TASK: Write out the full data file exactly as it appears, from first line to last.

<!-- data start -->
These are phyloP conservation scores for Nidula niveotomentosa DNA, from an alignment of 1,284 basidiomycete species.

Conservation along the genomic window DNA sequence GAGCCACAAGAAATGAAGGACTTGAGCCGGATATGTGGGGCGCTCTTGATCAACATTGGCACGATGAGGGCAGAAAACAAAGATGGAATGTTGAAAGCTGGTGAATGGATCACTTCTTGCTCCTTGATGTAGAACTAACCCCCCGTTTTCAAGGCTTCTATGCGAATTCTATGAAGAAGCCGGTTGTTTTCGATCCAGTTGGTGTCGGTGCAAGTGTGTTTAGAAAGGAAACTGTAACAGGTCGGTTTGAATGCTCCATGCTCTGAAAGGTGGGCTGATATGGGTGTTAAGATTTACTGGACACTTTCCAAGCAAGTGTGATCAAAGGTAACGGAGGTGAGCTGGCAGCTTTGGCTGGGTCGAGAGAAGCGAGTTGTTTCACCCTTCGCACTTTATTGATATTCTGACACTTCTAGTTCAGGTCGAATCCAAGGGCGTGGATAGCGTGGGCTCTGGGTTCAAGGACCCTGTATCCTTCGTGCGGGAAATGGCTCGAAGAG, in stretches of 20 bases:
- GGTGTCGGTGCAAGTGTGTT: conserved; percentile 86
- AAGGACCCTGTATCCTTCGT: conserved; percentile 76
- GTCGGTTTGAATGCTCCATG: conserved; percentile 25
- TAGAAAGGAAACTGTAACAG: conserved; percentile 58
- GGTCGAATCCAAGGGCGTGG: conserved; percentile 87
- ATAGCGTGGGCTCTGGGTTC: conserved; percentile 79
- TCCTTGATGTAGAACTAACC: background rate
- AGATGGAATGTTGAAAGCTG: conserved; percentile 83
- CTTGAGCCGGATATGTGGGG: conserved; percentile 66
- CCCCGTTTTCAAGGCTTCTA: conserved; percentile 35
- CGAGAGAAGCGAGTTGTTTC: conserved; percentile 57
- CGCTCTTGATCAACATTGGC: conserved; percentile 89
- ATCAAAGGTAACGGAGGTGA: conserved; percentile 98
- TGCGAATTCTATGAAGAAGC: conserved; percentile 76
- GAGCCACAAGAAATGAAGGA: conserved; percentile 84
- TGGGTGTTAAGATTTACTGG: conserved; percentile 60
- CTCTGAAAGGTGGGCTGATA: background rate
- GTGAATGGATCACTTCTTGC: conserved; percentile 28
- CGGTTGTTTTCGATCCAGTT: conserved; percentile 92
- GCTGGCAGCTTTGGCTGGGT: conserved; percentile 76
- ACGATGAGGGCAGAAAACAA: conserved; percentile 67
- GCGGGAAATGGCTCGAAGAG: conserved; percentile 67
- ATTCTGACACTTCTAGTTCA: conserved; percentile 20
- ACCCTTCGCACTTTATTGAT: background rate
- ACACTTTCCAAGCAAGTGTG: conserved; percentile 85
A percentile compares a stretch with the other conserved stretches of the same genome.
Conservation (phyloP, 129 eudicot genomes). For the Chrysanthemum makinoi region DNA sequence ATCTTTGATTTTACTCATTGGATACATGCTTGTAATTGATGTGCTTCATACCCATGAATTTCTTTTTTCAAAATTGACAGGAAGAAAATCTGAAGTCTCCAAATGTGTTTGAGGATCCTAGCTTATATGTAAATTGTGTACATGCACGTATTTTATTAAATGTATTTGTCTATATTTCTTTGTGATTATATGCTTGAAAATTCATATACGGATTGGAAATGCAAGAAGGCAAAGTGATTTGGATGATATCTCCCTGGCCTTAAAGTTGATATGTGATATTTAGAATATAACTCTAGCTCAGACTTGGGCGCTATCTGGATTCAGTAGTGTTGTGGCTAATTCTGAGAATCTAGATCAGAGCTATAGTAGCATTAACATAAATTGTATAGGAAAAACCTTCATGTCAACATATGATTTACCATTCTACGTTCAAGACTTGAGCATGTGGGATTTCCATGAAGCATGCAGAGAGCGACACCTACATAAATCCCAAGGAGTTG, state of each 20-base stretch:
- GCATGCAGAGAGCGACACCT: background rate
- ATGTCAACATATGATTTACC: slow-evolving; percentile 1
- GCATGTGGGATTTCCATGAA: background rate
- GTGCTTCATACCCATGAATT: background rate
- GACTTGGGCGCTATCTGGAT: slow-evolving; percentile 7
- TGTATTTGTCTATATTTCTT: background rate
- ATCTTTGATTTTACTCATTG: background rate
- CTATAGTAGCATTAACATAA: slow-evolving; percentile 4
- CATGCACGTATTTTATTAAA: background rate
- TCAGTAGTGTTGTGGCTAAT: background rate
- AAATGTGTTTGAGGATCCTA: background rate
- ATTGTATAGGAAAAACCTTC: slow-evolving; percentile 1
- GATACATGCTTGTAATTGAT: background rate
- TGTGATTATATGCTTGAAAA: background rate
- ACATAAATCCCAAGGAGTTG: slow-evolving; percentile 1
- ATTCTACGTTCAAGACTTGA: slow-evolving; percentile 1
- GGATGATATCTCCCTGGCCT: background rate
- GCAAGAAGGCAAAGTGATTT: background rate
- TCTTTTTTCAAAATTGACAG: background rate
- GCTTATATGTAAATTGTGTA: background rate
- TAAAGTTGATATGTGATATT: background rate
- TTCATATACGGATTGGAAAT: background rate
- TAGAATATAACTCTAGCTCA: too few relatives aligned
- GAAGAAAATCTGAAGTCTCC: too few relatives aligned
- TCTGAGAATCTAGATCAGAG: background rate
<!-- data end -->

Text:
These are phyloP conservation scores for Nidula niveotomentosa DNA, from an alignment of 1,284 basidiomycete species.

Conservation along the genomic window DNA sequence GAGCCACAAGAAATGAAGGACTTGAGCCGGATATGTGGGGCGCTCTTGATCAACATTGGCACGATGAGGGCAGAAAACAAAGATGGAATGTTGAAAGCTGGTGAATGGATCACTTCTTGCTCCTTGATGTAGAACTAACCCCCCGTTTTCAAGGCTTCTATGCGAATTCTATGAAGAAGCCGGTTGTTTTCGATCCAGTTGGTGTCGGTGCAAGTGTGTTTAGAAAGGAAACTGTAACAGGTCGGTTTGAATGCTCCATGCTCTGAAAGGTGGGCTGATATGGGTGTTAAGATTTACTGGACACTTTCCAAGCAAGTGTGATCAAAGGTAACGGAGGTGAGCTGGCAGCTTTGGCTGGGTCGAGAGAAGCGAGTTGTTTCACCCTTCGCACTTTATTGATATTCTGACACTTCTAGTTCAGGTCGAATCCAAGGGCGTGGATAGCGTGGGCTCTGGGTTCAAGGACCCTGTATCCTTCGTGCGGGAAATGGCTCGAAGAG, in stretches of 20 bases:
- GGTGTCGGTGCAAGTGTGTT: conserved; percentile 86
- AAGGACCCTGTATCCTTCGT: conserved; percentile 76
- GTCGGTTTGAATGCTCCATG: conserved; percentile 25
- TAGAAAGGAAACTGTAACAG: conserved; percentile 58
- GGTCGAATCCAAGGGCGTGG: conserved; percentile 87
- ATAGCGTGGGCTCTGGGTTC: conserved; percentile 79
- TCCTTGATGTAGAACTAACC: background rate
- AGATGGAATGTTGAAAGCTG: conserved; percentile 83
- CTTGAGCCGGATATGTGGGG: conserved; percentile 66
- CCCCGTTTTCAAGGCTTCTA: conserved; percentile 35
- CGAGAGAAGCGAGTTGTTTC: conserved; percentile 57
- CGCTCTTGATCAACATTGGC: conserved; percentile 89
- ATCAAAGGTAACGGAGGTGA: conserved; percentile 98
- TGCGAATTCTATGAAGAAGC: conserved; percentile 76
- GAGCCACAAGAAATGAAGGA: conserved; percentile 84
- TGGGTGTTAAGATTTACTGG: conserved; percentile 60
- CTCTGAAAGGTGGGCTGATA: background rate
- GTGAATGGATCACTTCTTGC: conserved; percentile 28
- CGGTTGTTTTCGATCCAGTT: conserved; percentile 92
- GCTGGCAGCTTTGGCTGGGT: conserved; percentile 76
- ACGATGAGGGCAGAAAACAA: conserved; percentile 67
- GCGGGAAATGGCTCGAAGAG: conserved; percentile 67
- ATTCTGACACTTCTAGTTCA: conserved; percentile 20
- ACCCTTCGCACTTTATTGAT: background rate
- ACACTTTCCAAGCAAGTGTG: conserved; percentile 85
A percentile compares a stretch with the other conserved stretches of the same genome.
Conservation (phyloP, 129 eudicot genomes). For the Chrysanthemum makinoi region DNA sequence ATCTTTGATTTTACTCATTGGATACATGCTTGTAATTGATGTGCTTCATACCCATGAATTTCTTTTTTCAAAATTGACAGGAAGAAAATCTGAAGTCTCCAAATGTGTTTGAGGATCCTAGCTTATATGTAAATTGTGTACATGCACGTATTTTATTAAATGTATTTGTCTATATTTCTTTGTGATTATATGCTTGAAAATTCATATACGGATTGGAAATGCAAGAAGGCAAAGTGATTTGGATGATATCTCCCTGGCCTTAAAGTTGATATGTGATATTTAGAATATAACTCTAGCTCAGACTTGGGCGCTATCTGGATTCAGTAGTGTTGTGGCTAATTCTGAGAATCTAGATCAGAGCTATAGTAGCATTAACATAAATTGTATAGGAAAAACCTTCATGTCAACATATGATTTACCATTCTACGTTCAAGACTTGAGCATGTGGGATTTCCATGAAGCATGCAGAGAGCGACACCTACATAAATCCCAAGGAGTTG, state of each 20-base stretch:
- GCATGCAGAGAGCGACACCT: background rate
- ATGTCAACATATGATTTACC: slow-evolving; percentile 1
- GCATGTGGGATTTCCATGAA: background rate
- GTGCTTCATACCCATGAATT: background rate
- GACTTGGGCGCTATCTGGAT: slow-evolving; percentile 7
- TGTATTTGTCTATATTTCTT: background rate
- ATCTTTGATTTTACTCATTG: background rate
- CTATAGTAGCATTAACATAA: slow-evolving; percentile 4
- CATGCACGTATTTTATTAAA: background rate
- TCAGTAGTGTTGTGGCTAAT: background rate
- AAATGTGTTTGAGGATCCTA: background rate
- ATTGTATAGGAAAAACCTTC: slow-evolving; percentile 1
- GATACATGCTTGTAATTGAT: background rate
- TGTGATTATATGCTTGAAAA: background rate
- ACATAAATCCCAAGGAGTTG: slow-evolving; percentile 1
- ATTCTACGTTCAAGACTTGA: slow-evolving; percentile 1
- GGATGATATCTCCCTGGCCT: background rate
- GCAAGAAGGCAAAGTGATTT: background rate
- TCTTTTTTCAAAATTGACAG: background rate
- GCTTATATGTAAATTGTGTA: background rate
- TAAAGTTGATATGTGATATT: background rate
- TTCATATACGGATTGGAAAT: background rate
- TAGAATATAACTCTAGCTCA: too few relatives aligned
- GAAGAAAATCTGAAGTCTCC: too few relatives aligned
- TCTGAGAATCTAGATCAGAG: background rate